A smartphone app, Made in Massachusetts art collections aim to help subscribers become artists

A smartphone app, Made in Massachusetts art collections aim to help subscribers become artists

Inside Cupixel’s colorful and creative headquarters in Newton, it’s all about empowering audiences to speak the language of art. “This is where the magic happens,” said Hayley Dunn, Cupixel’s resident lead artist. Through their smartphone app, paid subscribers can access a platform that helps them create artwork. “It’s like Bob Ross on steroids,” jokes Dunn. Using stored photos, or even photos you may have taken yourself, the app digitally displays the photo through your phone and onto a piece of paper. The artist can then recreate his artistic perspective of the image. Cupixel believes that this digital content created in Massachusetts makes art more accessible to people around the world. “Our technology allows people to use this as a stepping stone, and then take them to the point where they can really be creative and feel,” said Dunn. “We are empowering people to create art,” said Dunn, founder and CEO of Cupixel Elad Katav. To truly feel the joy of creativity.” Katav admits that he has no artistic background. He is a former intelligence officer in the Israeli army who was inspired to build an art-making computer program after seeing a mosaic panel made entirely of wine corks. “It didn’t work, it didn’t work,” Katav said. And then it all started in the process. Well, what if, what if, what if and what if it turns into a business,” Katav said. Cupixel now collaborates with handicraft giant JOANN Fabrics and Katav, who describes himself as not an artist, realizes himself the benefit of getting lost in art. “There is research,” he said. He says that 45 minutes of artwork is like taking a pill to relax – the same effect on the brain.” Katav believes the tech-savvy entrepreneur believes that no matter who you are, you can create. “I will not make you an artist, but I will make you speak the language.” Programs for senior residential communities, youth outlets and even into the hands of law enforcement.Departments like Newton and Providence are exploring the idea of ​​making Cupixel available to their officers to help them deal with the stress of the job.

Inside the colorful and creative headquarters of Cubexel At Newton, it is all about enabling the masses to speak the language of art.

“This is where the magic happens,” said Hayley Dunn, Cupixel’s resident lead artist.

Through their smartphone app, paid subscribers can access a platform that helps them create artwork.

“It’s like Bob Ross on steroids,” jokes Dunn.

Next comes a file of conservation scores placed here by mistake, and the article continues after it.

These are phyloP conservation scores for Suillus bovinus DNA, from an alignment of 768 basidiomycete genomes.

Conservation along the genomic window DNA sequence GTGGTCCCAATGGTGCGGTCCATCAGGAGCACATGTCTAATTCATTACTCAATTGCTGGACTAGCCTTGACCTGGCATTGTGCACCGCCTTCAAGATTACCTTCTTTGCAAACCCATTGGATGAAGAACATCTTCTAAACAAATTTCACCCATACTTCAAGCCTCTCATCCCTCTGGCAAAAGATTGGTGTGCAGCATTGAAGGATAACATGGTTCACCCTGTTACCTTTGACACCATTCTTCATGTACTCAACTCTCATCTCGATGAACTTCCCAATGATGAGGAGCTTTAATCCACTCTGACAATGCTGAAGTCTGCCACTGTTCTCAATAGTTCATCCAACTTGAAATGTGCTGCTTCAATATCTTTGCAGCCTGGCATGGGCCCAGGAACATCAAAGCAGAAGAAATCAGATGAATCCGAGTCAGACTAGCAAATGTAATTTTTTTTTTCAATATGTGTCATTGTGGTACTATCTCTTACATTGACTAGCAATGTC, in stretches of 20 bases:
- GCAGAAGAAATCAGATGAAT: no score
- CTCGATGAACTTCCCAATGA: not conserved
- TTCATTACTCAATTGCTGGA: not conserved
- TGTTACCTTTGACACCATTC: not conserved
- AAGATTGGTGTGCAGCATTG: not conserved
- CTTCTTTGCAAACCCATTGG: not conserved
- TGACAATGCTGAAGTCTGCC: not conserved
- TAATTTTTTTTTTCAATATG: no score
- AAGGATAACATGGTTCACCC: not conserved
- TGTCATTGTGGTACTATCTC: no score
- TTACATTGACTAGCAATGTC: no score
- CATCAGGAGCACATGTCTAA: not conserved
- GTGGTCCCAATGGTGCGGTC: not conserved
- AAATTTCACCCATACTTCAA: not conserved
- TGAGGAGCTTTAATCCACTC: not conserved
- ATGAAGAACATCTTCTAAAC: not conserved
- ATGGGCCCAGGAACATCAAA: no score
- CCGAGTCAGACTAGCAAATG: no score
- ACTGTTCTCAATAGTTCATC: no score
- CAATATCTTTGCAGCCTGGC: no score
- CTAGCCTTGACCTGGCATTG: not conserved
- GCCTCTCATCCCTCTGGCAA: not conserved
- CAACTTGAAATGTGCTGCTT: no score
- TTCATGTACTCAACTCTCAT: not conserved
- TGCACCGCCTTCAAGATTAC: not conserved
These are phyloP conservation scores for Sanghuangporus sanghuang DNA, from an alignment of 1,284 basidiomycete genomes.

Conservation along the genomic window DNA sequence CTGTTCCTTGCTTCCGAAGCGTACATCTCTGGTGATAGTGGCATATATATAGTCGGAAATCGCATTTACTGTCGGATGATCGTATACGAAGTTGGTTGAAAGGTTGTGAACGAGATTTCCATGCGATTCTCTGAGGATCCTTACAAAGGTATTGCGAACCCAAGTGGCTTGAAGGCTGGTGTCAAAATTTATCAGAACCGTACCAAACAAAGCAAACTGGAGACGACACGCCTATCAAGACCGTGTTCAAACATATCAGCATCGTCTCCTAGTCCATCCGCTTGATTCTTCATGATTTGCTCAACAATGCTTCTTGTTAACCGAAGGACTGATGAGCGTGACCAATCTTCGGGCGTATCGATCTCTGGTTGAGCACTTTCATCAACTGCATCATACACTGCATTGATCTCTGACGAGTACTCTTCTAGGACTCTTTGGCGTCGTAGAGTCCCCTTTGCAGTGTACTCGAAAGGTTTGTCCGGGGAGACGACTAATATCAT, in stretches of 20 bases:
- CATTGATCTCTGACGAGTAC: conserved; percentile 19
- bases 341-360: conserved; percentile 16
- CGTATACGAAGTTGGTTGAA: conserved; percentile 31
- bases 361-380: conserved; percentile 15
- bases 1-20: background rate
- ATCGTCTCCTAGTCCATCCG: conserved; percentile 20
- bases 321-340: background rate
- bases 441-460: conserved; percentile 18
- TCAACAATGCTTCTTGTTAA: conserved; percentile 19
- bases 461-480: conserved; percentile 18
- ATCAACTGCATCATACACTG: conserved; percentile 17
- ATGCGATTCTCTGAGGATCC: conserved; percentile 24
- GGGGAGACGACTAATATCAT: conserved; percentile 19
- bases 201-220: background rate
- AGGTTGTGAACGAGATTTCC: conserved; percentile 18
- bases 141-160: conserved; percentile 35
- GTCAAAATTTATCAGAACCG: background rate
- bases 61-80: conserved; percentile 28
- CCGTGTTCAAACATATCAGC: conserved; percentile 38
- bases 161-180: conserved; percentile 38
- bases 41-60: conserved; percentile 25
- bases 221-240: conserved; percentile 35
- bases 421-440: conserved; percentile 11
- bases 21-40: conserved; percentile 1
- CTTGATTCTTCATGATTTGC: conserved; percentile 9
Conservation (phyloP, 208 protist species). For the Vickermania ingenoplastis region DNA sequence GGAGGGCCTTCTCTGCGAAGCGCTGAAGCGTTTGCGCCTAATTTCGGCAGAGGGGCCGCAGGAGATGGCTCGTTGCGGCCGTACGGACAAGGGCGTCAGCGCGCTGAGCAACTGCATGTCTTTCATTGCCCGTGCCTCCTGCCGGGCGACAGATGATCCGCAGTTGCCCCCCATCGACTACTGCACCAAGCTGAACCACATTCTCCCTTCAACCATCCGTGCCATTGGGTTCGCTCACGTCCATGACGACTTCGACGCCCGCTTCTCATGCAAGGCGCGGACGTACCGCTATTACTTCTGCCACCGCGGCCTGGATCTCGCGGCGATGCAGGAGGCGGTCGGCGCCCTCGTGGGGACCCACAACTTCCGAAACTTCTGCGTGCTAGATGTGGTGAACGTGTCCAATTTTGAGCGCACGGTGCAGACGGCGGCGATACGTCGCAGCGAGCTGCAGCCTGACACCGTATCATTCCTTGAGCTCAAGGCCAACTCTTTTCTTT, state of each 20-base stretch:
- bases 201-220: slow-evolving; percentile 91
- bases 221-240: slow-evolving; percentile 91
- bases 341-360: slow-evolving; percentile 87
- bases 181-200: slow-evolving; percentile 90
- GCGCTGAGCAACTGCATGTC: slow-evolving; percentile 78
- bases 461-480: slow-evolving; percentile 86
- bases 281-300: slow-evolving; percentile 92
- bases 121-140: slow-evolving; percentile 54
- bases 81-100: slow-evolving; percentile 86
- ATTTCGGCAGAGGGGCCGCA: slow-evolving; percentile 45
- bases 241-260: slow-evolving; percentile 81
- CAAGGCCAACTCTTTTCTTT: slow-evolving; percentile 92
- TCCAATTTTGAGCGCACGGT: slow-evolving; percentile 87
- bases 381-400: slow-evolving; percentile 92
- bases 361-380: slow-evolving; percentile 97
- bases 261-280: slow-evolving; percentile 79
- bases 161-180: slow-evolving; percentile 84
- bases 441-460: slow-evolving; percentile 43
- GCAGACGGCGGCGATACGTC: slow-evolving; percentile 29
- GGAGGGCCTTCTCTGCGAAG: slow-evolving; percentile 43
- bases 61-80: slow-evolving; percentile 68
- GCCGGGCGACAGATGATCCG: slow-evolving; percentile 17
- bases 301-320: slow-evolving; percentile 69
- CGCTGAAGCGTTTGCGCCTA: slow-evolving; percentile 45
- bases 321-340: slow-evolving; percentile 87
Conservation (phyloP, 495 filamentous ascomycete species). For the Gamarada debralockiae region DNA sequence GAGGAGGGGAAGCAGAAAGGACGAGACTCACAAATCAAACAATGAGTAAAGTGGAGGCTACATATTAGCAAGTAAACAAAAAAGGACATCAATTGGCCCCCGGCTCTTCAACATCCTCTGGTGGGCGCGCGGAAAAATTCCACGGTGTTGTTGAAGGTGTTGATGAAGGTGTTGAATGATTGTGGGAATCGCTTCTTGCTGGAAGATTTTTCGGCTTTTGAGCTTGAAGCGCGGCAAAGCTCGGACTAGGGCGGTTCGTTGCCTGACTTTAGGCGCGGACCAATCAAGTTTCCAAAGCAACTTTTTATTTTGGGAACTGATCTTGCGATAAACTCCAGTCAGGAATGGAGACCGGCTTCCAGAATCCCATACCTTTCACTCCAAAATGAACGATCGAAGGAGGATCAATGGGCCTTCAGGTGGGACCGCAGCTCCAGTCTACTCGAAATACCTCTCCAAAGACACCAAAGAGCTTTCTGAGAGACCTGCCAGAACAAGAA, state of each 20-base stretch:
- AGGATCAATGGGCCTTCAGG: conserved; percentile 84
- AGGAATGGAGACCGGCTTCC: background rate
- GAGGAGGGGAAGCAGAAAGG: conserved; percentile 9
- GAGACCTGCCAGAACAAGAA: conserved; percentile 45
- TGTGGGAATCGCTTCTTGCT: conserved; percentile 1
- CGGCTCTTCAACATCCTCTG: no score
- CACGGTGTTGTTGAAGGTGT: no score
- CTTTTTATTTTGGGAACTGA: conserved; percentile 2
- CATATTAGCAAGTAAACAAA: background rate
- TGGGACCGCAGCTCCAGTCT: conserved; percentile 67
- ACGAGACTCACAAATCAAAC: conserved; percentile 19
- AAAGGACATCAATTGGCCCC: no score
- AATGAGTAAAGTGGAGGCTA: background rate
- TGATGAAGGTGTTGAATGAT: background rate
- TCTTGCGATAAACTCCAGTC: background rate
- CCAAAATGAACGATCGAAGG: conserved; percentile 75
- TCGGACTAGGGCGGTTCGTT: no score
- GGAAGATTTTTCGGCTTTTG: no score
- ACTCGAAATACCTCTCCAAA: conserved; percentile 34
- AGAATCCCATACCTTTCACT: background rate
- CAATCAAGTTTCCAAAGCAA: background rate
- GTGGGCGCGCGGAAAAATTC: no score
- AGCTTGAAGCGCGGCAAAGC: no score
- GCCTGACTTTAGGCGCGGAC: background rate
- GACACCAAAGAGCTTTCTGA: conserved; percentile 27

Using stored photos, or even photos you may have taken yourself, the app digitally displays the photo through your phone and onto a piece of paper. The artist can then recreate his artistic perspective of the image.

Cupixel believes that this digital content created in Massachusetts makes art more acceptable to people around the world.

“Our technology allows people to use this as a stepping stone, and then take them to the point where they can really get creative and feel empowered in what they do,” Dunn said.

“We are empowering people to create art. To truly feel the joy of being creative,” said Cupixel founder and CEO, Elad Kataf.

Katav admits that he has no artistic background. He’s a former intelligence officer in the Israeli army who was inspired to build an art-making computer program after seeing a mosaic panel made entirely of wine corks.

“It didn’t work, it didn’t work. And then it all started to process. Well, what if, what if, what if and what if I turned into a company,” said Katav.

Cupixel is now collaborating with handicraft giant JOANN Fabrics and Katav, who describes himself as not an artist, realizes himself the benefit of getting lost in art.

“There is research that says 45 minutes of artwork is like taking a pill to relax – the same effect on the brain,” he said.

The tech-savvy entrepreneur believes that no matter who you are, you can get creative.

“I will not make you an artist, but I will make you speak the language,” Katav said.

Cupixel is currently working on an initiative to get its programs out into seniors’ communities, youth outlets and even into the hands of law enforcement.

Departments like Newton and Providence are exploring the idea of ​​making Cupixel available to their officers to help them deal with the stress of the job.

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